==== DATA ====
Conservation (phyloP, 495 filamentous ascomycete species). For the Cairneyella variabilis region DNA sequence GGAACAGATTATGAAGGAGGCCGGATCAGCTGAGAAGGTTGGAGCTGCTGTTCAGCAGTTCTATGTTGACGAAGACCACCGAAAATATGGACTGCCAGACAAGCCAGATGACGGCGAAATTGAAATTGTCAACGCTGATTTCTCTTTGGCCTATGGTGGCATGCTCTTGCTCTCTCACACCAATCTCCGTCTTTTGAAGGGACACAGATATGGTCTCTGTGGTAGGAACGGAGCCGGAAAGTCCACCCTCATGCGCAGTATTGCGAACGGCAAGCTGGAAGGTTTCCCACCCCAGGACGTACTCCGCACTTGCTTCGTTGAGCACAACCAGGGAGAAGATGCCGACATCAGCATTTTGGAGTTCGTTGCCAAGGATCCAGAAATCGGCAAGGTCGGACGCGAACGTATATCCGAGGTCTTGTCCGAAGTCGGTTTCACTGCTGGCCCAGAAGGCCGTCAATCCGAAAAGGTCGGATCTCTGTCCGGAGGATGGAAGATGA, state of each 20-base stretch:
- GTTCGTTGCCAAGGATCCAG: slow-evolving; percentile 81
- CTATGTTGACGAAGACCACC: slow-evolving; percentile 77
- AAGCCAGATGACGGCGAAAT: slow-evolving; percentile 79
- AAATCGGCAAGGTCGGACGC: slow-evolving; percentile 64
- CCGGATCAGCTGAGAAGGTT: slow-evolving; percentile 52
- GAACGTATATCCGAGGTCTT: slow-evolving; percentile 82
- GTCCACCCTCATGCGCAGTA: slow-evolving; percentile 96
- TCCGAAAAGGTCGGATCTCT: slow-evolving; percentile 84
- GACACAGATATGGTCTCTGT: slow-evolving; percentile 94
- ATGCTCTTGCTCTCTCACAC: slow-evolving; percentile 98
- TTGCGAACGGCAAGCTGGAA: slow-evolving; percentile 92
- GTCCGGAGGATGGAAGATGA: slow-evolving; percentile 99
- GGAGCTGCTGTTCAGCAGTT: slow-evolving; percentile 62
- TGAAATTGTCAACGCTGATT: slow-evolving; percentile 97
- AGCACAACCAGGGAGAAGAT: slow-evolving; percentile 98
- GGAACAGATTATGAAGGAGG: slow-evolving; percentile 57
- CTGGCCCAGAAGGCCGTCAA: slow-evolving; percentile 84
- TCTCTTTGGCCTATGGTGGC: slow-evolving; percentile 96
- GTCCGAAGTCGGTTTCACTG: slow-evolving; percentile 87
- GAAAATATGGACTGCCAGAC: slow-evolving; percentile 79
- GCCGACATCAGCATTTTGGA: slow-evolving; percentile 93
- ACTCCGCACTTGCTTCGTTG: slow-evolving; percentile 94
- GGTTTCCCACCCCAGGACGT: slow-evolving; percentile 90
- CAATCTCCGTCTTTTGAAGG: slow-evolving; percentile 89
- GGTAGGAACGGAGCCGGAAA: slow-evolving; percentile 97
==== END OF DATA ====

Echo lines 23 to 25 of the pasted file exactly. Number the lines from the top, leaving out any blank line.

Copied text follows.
- ACTCCGCACTTGCTTCGTTG: slow-evolving; percentile 94
- GGTTTCCCACCCCAGGACGT: slow-evolving; percentile 90
- CAATCTCCGTCTTTTGAAGG: slow-evolving; percentile 89